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J Pain Symptom Manage. 2010 May;39(5):831-8. doi: 10.1016/j.jpainsymman.2009.09.024.

Does the use of a handheld fan improve chronic dyspnea? A randomized, controlled, crossover trial.

Author information

1
Palliative Care Service, Addenbrooke's Hospital, Cambridge CB2 0QQ, United Kingdom. sarah.galbraith@addenbrookes.nhs.uk

Abstract

CONTEXT:

Dyspnea is a disabling distressing symptom that is common in advanced disease affecting millions of people worldwide. Current palliative strategies are partially effective in managing this symptom; facial cooling has been shown to reduce the sensation of breathlessness when induced in volunteers but has not been formally investigated in dyspnea associated with disease.

OBJECTIVE:

The objective of this study was to investigate whether a handheld fan reduces the sensation of breathlessness in such patients, enhancing palliative approaches.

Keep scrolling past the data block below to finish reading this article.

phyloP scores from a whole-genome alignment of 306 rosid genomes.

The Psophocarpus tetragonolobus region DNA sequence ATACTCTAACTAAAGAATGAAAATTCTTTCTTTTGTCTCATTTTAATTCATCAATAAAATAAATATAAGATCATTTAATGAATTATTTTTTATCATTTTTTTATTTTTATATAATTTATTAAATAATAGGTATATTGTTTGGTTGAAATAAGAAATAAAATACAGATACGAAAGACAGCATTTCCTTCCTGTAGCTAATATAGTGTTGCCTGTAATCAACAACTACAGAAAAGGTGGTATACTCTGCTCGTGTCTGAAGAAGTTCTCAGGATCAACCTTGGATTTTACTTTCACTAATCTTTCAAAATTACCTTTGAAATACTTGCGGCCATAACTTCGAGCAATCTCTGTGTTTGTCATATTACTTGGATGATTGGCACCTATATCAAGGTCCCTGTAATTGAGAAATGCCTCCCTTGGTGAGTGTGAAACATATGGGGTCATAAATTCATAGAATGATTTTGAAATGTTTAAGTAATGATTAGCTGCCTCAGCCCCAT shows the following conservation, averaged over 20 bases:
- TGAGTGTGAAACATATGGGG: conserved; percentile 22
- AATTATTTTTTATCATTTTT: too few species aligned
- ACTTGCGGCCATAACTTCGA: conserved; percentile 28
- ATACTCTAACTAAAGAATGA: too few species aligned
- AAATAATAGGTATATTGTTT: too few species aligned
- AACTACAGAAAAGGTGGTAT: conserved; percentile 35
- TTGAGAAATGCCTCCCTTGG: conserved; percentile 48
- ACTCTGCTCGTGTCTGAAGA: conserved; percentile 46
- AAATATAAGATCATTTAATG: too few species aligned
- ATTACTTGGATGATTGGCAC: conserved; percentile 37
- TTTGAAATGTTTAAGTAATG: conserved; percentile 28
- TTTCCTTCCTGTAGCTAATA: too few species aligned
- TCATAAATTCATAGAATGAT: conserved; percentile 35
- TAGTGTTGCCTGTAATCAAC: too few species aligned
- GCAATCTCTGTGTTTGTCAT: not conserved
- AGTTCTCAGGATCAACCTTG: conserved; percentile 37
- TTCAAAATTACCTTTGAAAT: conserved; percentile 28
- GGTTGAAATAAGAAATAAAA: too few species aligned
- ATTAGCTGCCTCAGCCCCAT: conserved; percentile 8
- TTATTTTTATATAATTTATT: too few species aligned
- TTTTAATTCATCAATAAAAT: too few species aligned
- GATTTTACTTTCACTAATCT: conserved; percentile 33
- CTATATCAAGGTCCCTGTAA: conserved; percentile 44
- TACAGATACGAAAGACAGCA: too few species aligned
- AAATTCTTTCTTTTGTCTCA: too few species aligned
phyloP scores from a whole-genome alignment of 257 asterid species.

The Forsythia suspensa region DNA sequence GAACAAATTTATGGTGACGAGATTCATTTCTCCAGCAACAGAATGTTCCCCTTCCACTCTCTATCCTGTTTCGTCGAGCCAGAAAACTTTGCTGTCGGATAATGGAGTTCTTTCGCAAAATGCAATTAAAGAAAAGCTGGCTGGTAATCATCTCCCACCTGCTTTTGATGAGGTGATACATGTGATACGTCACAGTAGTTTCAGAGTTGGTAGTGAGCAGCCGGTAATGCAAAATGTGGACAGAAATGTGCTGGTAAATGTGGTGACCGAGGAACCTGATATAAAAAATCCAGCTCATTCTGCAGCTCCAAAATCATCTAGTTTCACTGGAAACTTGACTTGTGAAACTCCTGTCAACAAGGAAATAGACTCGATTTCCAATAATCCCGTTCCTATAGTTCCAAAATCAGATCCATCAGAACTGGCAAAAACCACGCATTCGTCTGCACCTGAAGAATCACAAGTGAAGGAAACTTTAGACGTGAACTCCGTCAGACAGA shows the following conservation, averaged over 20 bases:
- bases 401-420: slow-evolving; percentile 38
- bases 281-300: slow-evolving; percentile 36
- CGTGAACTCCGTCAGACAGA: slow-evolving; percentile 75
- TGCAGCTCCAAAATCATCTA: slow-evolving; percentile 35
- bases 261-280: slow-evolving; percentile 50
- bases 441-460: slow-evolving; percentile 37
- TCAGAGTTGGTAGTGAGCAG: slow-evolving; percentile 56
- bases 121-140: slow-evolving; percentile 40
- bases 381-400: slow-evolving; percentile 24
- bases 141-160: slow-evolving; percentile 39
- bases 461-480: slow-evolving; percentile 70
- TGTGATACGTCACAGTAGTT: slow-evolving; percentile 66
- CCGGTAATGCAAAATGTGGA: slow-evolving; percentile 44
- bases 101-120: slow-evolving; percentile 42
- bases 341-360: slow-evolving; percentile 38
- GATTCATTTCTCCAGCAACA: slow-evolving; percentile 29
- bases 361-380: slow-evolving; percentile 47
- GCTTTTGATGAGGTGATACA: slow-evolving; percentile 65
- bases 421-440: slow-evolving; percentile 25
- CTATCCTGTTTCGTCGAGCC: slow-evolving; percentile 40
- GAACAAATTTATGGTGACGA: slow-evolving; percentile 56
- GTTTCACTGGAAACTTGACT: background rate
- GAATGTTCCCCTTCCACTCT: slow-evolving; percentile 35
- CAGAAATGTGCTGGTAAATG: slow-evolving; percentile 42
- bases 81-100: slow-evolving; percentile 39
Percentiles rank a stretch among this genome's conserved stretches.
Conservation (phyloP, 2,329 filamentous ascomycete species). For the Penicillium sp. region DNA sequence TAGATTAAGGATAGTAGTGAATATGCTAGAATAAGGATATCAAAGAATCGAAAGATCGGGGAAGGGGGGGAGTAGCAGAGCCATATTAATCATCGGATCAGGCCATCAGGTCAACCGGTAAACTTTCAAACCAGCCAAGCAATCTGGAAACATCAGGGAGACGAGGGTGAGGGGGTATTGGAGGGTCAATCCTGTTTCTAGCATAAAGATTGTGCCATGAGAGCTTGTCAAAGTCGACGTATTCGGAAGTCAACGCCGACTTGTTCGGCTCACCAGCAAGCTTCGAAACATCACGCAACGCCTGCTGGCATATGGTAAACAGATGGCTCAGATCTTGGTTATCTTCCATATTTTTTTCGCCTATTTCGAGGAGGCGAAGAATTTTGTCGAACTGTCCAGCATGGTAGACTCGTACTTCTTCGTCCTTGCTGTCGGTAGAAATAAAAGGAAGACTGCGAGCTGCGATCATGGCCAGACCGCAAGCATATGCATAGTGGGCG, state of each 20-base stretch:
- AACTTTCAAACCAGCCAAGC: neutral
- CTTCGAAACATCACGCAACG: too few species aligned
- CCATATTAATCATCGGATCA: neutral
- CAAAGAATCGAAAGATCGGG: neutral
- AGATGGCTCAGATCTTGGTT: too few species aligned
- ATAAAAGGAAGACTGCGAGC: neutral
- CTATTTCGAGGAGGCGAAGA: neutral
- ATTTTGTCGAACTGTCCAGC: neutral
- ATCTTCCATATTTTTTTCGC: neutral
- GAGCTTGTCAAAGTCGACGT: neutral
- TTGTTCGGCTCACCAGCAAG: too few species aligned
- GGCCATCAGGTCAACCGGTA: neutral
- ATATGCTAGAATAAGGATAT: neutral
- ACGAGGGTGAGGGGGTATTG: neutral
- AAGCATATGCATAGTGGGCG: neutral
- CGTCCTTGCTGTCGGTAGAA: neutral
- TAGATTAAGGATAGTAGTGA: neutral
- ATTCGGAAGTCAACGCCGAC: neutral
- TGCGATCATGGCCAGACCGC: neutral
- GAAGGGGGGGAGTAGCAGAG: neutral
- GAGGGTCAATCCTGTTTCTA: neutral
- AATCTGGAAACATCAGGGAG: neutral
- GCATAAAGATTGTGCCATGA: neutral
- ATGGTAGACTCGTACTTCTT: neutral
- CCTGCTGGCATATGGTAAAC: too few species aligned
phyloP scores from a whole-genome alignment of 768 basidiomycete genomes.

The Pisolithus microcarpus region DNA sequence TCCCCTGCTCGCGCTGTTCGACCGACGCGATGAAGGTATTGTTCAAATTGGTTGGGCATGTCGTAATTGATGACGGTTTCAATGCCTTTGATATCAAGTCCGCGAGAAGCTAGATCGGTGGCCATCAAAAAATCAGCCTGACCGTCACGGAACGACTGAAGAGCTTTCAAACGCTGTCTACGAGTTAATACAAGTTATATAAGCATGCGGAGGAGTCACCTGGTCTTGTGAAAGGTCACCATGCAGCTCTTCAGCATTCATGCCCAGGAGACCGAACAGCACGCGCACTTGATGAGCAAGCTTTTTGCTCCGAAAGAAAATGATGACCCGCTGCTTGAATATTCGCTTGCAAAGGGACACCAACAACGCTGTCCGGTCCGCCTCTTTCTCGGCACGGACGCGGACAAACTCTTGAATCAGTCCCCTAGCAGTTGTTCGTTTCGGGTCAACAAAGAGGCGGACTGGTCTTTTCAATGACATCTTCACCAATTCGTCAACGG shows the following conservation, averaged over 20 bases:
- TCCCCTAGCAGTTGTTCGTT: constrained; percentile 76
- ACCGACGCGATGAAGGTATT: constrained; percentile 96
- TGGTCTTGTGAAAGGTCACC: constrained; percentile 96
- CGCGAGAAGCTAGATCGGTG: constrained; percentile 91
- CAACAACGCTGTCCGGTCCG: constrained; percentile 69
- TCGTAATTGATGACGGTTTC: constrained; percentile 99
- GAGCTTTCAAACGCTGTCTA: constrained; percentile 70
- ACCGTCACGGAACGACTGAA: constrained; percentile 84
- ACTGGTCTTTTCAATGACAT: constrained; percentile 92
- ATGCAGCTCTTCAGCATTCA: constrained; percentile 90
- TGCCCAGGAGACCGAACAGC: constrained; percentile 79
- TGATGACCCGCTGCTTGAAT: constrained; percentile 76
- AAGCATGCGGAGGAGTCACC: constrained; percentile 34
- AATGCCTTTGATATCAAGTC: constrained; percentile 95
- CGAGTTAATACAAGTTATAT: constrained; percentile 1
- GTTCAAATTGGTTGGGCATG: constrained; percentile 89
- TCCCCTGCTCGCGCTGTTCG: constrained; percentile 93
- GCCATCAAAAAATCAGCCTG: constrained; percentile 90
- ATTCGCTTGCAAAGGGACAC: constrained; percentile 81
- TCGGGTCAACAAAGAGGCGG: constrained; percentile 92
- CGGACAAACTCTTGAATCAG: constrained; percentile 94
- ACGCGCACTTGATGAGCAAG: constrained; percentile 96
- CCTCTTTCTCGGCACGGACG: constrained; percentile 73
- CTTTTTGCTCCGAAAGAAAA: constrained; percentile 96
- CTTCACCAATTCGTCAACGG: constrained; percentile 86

METHODS:

The effectiveness of a handheld fan (blowing air across the nose and mouth) in reducing the sensation of breathlessness was assessed in patients with advanced disease. Fifty participants were randomized to use a handheld fan for five minutes directed to their face or leg first and then crossed over to the other treatment. The primary outcome measure was a decrease of greater than 1cm in breathlessness recorded on a 10 cm visual analog scale (VAS).

RESULTS:

There was a significant difference in the VAS scores between the two treatments, with a reduction in breathlessness when the fan was directed to the face (P=0.003).

CONCLUSION:

This study supports the hypothesis that a handheld fan directed to the face reduces the sensation of breathlessness. The fan was acceptable to participants: it is inexpensive, portable, enhances self-efficacy, and available internationally. It should be recommended as part of a palliative management strategy for reducing breathlessness associated with advanced disease.

[Indexed for MEDLINE]

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